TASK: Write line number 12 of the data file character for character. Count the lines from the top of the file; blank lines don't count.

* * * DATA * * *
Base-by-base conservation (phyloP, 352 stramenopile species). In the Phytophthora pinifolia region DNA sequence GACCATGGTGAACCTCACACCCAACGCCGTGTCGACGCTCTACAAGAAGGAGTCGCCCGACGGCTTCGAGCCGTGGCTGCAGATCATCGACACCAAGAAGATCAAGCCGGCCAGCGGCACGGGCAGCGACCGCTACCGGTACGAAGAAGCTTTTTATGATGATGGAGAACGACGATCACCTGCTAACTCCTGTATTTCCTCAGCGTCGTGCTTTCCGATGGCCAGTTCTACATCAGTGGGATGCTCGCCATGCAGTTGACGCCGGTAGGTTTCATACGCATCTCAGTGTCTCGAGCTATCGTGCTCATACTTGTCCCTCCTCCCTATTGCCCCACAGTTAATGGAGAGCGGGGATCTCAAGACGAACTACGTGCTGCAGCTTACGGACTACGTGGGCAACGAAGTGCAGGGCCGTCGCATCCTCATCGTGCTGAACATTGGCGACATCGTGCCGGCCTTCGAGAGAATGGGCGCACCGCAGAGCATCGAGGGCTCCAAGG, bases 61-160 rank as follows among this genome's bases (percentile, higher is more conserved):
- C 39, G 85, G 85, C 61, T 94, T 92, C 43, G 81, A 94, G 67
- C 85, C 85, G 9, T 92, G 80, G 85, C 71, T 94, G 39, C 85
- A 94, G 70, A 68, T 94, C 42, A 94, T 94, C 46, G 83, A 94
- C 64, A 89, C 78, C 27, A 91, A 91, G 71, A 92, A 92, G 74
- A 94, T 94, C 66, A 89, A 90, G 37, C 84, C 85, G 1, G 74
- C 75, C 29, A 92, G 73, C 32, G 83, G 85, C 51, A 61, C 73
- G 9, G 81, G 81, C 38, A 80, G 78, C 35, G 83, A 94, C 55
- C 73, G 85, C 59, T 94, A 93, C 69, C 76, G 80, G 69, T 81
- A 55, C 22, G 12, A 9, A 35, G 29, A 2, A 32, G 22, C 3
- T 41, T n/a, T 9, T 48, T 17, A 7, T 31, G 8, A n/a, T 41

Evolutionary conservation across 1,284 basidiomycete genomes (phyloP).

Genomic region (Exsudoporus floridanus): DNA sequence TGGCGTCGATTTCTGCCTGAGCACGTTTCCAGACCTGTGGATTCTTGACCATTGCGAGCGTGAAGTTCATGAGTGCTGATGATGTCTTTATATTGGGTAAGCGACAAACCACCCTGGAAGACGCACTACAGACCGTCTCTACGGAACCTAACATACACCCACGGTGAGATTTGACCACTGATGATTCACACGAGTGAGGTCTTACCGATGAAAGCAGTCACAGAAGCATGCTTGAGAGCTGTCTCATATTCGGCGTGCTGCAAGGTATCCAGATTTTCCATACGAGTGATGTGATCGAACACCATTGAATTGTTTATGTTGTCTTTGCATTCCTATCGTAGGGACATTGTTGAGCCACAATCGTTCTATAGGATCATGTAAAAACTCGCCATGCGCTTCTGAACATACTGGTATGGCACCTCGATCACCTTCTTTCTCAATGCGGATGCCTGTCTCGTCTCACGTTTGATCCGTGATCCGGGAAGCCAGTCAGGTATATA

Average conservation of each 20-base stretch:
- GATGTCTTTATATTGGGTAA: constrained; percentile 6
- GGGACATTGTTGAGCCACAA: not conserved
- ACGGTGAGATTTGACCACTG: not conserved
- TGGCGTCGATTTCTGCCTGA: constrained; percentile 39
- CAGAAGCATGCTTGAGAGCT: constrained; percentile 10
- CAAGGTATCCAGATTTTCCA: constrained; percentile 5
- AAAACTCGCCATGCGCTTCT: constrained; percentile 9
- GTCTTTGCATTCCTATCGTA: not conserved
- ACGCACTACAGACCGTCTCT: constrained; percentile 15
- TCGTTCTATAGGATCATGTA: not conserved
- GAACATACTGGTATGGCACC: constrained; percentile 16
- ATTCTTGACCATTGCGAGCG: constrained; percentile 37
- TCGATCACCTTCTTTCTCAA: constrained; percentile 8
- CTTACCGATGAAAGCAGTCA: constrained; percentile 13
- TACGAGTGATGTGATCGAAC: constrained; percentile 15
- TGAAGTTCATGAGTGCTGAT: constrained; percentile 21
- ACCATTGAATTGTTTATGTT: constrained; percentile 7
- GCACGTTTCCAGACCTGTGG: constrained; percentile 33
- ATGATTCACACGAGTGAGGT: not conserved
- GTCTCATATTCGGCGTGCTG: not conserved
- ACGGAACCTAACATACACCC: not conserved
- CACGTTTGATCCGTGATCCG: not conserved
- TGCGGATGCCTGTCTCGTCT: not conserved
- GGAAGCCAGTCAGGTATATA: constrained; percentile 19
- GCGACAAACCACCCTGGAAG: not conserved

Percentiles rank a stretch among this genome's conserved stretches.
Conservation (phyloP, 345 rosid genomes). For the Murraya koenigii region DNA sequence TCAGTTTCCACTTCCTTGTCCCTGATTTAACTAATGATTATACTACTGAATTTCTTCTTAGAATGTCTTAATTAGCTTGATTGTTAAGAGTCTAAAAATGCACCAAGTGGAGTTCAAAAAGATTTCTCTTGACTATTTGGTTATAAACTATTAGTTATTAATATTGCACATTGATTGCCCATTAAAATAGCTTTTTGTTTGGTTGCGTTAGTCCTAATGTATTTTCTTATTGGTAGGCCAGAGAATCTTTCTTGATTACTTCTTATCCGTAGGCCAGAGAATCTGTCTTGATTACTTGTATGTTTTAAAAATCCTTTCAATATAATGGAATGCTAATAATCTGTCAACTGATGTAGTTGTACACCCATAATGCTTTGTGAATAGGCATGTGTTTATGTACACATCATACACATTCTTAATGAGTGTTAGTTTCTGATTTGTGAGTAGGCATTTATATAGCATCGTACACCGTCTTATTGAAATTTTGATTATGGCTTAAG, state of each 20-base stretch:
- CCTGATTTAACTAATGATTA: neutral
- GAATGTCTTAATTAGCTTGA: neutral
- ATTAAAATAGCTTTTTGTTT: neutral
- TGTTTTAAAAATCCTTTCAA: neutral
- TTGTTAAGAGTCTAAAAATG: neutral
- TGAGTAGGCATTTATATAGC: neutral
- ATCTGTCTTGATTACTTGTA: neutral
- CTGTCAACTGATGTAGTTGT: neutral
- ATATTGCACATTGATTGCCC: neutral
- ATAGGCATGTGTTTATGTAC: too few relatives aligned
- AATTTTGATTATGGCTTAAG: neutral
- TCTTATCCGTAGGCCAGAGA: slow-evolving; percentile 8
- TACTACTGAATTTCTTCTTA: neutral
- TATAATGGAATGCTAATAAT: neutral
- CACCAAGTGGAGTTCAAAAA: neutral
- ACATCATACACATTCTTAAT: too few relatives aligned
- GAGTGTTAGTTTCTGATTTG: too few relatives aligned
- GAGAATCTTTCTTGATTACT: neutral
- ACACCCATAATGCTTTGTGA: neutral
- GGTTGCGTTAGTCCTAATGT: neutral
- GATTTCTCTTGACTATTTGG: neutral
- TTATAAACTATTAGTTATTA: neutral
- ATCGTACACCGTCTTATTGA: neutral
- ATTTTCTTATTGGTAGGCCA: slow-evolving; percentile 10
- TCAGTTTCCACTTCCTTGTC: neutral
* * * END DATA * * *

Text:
Evolutionary conservation across 1,284 basidiomycete genomes (phyloP).